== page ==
A hotel may be luxurious; it may also be impoverished. Didion's characters stay in luxury hotels but also middle-of-the-road establishments. No safe haven, a hotel is a cesspool that sucks the guest down into anonymity. In a hotel, social class vacillates. Is the guest upwardly or downwardly mobile? What punishments will the concierge exact? Despite privilege, a hotel resident may choose not to lift herself from dolour, or she may check into the wrong hotel, for the wrong reasons.
In Didion's new novel, The Last Thing He Wanted, a woman with plenty of ‘options’ checks into the wrong hotel. At her disposal she has
entire archipelagos of neutral havens where an American woman of a certain appearance could have got off the plane and checked into a promising resort hotel （a promising resort hotel would be defined as one in which there were no Special Forces in the lobby, no armoured unmarked vans at the main entrance） and ordered a cold drink and dialed a familiar number in Century City or Malibu and let Wynn Janklow and the concierge work out the logistics of re-entry into her previous life.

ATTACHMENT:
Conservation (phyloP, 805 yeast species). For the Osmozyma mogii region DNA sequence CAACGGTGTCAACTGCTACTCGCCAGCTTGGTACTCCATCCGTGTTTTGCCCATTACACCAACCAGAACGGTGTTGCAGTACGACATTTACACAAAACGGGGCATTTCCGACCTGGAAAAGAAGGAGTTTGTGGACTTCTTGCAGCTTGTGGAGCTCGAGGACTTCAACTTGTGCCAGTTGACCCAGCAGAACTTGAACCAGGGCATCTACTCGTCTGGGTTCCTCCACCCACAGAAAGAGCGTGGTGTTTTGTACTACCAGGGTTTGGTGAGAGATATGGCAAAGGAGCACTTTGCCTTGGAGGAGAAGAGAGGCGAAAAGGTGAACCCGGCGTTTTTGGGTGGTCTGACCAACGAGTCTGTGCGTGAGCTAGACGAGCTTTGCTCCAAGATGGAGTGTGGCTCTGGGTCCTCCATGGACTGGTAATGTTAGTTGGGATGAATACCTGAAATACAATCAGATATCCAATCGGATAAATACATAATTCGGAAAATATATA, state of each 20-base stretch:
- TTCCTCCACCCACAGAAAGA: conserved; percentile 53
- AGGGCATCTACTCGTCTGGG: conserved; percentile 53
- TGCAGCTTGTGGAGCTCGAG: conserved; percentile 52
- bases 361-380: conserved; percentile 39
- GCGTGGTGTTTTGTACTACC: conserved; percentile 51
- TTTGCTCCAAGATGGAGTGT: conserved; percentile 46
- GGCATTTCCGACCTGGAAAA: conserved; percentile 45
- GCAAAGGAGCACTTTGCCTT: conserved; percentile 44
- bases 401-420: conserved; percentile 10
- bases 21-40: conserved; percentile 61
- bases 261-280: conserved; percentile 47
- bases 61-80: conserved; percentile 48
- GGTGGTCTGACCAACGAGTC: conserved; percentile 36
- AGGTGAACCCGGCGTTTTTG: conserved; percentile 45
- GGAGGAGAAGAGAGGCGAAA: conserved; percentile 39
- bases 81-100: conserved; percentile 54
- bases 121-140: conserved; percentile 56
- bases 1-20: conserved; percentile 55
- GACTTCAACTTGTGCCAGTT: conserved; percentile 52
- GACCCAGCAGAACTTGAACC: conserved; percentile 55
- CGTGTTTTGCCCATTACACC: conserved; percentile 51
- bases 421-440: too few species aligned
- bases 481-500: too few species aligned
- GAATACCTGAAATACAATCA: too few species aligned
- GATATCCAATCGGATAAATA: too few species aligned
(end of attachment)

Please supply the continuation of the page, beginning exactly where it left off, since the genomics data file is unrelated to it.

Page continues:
Just think about it: this was not a woman who on the evidence had ever lacked the resources to just get on a plane and leave.
So why hadn't she.
Like Gertrude Stein, her fellow Californian, Didion puts a period where a question mark belongs, and thus turns ordinary speech into dour, frightening pronouncement, heavy with portent.
What is a hotel? An ignored symbol. As Didion writes in The White Album, ‘the Royal Hawaiian is not merely a hotel but a social idea, one of the few extant clues to a certain kind of American life.’ For this life, Didion feels nostalgia. That is why her characters stay in fancy hotels, despite the dismal fates that accompany room service. In hotels, the Didion heroine, like Alice, falls down the rabbit hole into numb lawlessness, an ‘outland’ condition （recall Tom Outland in Willa Cather's A Professor's House）.